In the new design the content of the exhibition tied in closely with its form. The quest for absolute zero was broken down into a series of episodes, each of which featured rivalry, heroism, tragedy and triumph. The story started with the liquefaction of oxygen (1877; Karol Olszewski and Sigmunt Wroblewski versus Raoul Pictet), followed by liquid hydrogen (1898) and liquid helium (1908; James Dewar versus Heike Kamerlingh Onnes), after which the struggle still went on taking the visitor via Bose-Einstein condensation (1996; Wolfgang Ketterle versus Carl Wiemann) to today’s leading edge of cold research. Today, absolute zero has been reached to within one billionth of a degree. The challenge lay in avoiding a series of unconnected feature pieces, as is normally the case in the permanent presentation of Rijksmuseum Boerhaave, but instead selecting objects for their contribution to the overall story, and placing them in a refined manner in a context, thereby melding them into a single coherent unit. The theatrical background from the exhibition’s designers almost automatically resulted in an evocative and accessible design that enabled visitors to empathise with the story. It appeared as if the main characters from the Quest for Absolute Zero had momentarily left their experimental laboratories, to allow the visitor a peek behind the scenes.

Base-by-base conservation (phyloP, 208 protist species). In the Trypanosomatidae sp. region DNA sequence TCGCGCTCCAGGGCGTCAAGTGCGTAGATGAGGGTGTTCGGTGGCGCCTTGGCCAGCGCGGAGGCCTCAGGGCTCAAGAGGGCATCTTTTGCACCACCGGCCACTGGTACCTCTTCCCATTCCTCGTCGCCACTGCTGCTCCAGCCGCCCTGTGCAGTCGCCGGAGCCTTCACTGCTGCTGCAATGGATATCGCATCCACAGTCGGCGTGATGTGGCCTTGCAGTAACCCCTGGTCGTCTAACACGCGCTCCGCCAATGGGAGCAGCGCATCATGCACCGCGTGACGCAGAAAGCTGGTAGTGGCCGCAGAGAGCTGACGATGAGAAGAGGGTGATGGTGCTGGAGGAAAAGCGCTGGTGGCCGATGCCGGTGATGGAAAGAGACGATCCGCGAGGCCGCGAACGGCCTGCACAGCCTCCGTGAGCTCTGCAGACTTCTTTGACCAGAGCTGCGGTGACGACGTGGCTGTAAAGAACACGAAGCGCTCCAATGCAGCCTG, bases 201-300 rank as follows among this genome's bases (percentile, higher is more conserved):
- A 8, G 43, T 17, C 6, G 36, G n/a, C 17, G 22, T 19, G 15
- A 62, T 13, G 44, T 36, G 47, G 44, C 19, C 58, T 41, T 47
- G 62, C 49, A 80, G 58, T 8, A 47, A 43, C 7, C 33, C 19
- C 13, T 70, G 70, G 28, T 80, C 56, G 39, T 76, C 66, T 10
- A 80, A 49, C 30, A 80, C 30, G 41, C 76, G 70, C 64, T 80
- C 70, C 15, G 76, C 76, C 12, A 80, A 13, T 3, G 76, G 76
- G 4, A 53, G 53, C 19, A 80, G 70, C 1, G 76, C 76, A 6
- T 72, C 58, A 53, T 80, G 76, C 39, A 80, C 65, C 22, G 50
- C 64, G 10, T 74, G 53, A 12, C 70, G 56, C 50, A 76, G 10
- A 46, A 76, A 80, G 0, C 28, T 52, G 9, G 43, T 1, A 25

© Rijksmuseum Boerhaave
After Kamerlingh Onnes’ retirement the Leiden Physical Laboratory had two directors: Willem Keesom (left) and Wander Johannes de Haas
It is an objective of Rijksmuseum Boerhaave, even in its temporary exhibitions, to start with pieces from its own collection, wherever necessary supplemented by loaned exhibits from third parties. After all, the museum itself started with the goal of maintaining the real thing. For this exhibition a number of objects (pumps, electrical resistors, cold bottles) were transferred from the permanent presentation. The fragile helium liquefier, the absolute jewel in the crown, was not included due to the risk of fracturing the glass if it were moved. Instead, visitors to the Quest for Absolute Zero were presented with a photograph and the firm recommendation to make a point of visiting the original downstairs. From the museum’s store room came Kamerlingh Onnes’ own massive roll-top desk, barometers standing metres tall, and thermometers. Most astonishing, in terms of size at least, a cryostat recently removed from the measuring gallery of the new Kamerlingh Onnes Laboratory was transferred to Rijksmuseum Boerhaave with all the accompanying instruments for the millikelvin range. Original observation books and other archive documents and personal effects completed the pieces on display.
No exhibition could be complete without loaned pieces. Among the most important were a Dewar flask dated 1894 (a twin-walled vacuum thermos flask, produced by James Dewar in the Royal Institution), and the glass tubes in which William Ramsay (in 1895) sent the helium gas he had just discovered to Cracow rather than to the Royal Institution because of a dispute with Dewar. Another significant loan was a severely-damaged manometer from Cracow, the result of an explosion in Olszewki’s laboratory in that same city (Wroblewski, from whom Olszewki was estranged shortly after their success with liquid oxygen, died from his injuries, following an accidental fire). High drama indeed!